Berkshire

West Berkshire Council taken to High Court over disabled children cuts

West Berkshire Council
Image caption West Berkshire council is being taken to the High Court by two families with autistic children, who claim cutting respite services breaches regulations

Two families with disabled children are taking a council to the High Court for cutting respite care funding.

West Berkshire Council provides "short breaks" for families with disabled children, but funding has been cut by more than 40% in one year.

The families argue the authority is breaching regulations which bind them to providing families assistance.

The council has said it will not comment until the court has come to a decision.

'We're so exhausted'

The families and their children, who live with severe disabilities, cannot be identified for legal reasons.

One mother said: "These are the services that keep families like mine together.

"There are times when we have been pushed so far, where we are so exhausted, that we've phoned the council... The whole family is just pushed to the brink."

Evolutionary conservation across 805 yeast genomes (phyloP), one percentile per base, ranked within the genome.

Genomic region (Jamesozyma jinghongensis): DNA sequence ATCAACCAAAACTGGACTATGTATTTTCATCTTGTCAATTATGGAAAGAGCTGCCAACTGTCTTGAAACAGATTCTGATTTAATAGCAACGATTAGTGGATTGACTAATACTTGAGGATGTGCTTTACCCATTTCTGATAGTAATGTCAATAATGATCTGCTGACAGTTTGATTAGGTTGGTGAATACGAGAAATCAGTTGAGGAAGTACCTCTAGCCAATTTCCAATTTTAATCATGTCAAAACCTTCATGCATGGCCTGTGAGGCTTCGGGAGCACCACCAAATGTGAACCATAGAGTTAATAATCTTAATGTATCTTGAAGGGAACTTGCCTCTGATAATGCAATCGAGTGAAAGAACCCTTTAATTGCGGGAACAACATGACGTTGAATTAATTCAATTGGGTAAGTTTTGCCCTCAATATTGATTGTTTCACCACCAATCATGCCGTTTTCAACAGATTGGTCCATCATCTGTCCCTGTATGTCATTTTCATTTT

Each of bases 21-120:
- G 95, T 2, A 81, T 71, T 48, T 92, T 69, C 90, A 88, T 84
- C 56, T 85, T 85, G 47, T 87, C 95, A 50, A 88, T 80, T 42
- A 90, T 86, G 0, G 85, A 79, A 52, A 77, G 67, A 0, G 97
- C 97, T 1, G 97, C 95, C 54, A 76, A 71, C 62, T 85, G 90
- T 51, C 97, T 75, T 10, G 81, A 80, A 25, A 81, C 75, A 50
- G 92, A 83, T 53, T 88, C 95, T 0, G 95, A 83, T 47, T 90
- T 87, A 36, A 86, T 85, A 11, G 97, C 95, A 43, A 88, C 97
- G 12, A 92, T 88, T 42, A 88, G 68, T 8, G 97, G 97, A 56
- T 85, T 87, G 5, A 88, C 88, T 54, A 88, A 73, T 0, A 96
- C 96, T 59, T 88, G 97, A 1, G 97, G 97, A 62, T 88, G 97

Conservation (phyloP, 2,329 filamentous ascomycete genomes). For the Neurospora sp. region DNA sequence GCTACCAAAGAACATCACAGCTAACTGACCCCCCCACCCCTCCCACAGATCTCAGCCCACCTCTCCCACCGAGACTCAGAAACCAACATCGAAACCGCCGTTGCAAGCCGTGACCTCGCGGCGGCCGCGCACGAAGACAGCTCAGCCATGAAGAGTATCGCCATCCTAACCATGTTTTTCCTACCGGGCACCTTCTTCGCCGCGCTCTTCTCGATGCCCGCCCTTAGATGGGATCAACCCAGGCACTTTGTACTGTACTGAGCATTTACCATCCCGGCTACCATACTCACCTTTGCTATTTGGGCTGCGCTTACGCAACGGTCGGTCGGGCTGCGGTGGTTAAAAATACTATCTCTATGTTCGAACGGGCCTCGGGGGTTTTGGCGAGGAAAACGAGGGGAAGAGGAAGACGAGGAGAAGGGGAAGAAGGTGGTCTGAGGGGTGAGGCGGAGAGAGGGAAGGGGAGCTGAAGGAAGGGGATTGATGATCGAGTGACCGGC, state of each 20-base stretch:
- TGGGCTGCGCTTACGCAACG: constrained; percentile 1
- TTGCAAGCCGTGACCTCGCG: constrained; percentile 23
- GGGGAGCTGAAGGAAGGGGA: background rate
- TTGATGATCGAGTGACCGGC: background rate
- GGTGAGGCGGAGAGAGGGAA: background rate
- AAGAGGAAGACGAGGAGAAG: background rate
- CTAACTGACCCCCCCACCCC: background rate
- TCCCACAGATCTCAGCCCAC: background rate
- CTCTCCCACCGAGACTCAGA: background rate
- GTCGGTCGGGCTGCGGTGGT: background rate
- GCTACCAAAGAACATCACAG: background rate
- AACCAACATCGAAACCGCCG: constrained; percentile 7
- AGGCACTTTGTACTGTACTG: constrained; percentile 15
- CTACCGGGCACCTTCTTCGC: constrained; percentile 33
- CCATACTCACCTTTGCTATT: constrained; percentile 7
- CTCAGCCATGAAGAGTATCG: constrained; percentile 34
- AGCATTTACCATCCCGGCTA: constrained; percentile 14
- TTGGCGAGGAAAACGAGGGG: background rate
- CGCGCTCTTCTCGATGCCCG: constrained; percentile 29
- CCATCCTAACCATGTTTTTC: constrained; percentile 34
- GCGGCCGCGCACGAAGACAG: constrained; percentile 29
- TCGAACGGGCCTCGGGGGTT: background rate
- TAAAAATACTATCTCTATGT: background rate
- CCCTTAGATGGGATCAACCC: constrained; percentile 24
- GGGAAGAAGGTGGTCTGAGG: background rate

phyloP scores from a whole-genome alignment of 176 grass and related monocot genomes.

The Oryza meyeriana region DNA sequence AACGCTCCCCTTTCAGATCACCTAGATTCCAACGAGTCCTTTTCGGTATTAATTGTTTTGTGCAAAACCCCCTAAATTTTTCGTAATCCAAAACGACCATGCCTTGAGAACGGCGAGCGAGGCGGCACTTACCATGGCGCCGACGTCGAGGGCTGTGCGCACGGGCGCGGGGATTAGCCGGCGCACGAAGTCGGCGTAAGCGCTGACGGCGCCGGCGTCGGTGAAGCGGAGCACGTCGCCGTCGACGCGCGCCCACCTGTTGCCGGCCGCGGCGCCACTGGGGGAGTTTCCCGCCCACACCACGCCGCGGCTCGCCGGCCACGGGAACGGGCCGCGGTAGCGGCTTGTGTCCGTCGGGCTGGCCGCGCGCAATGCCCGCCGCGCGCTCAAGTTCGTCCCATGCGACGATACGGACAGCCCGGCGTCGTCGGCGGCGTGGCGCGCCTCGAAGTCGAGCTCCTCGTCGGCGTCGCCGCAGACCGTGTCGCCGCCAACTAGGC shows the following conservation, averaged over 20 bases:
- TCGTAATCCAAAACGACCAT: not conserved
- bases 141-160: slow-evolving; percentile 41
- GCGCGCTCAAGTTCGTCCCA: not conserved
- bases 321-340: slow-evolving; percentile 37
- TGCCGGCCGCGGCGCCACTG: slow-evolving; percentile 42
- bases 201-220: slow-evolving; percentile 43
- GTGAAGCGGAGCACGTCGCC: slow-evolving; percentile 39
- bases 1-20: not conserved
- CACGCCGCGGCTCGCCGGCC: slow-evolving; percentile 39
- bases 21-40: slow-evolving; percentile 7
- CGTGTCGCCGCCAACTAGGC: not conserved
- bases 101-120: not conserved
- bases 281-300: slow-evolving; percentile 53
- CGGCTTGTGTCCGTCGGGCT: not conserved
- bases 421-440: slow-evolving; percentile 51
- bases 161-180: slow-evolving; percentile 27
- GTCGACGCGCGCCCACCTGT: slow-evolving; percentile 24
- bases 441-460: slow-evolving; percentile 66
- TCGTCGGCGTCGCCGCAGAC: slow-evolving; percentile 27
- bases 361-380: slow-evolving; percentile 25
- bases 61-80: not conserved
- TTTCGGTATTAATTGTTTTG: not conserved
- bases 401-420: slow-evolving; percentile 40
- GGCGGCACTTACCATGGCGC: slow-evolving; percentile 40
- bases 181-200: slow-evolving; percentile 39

Image caption Lawyer Alice Cullingworth has assisted two families with a judicial review over the cuts that West Berkshire Council will make to short break services in the summer

The budget for the short break service was originally £415,000 and West Berkshire intended to reduce this to £70,000 between 2016 and 2017.

But with an injection of transitional funding this year's budget has increased to £240,000.

Respite care is offered in West Berkshire by the charity Mencap, but the funding cuts will significantly reduce the number of services available for families.

Lawyer Alice Cullingworth who is representing the two families at the High Court, said: "From the perspective of families with extensive care needs, short breaks are absolutely critical.

"There's an awful lot of evidence to show that short breaks keep families together.

"Families with disabled children can be at the risk of breakdown, and that's because the strain [that comes with] looking after disabled children."

West Berkshire Council says it was aware of the legal action but would not comment until proceedings have finished.

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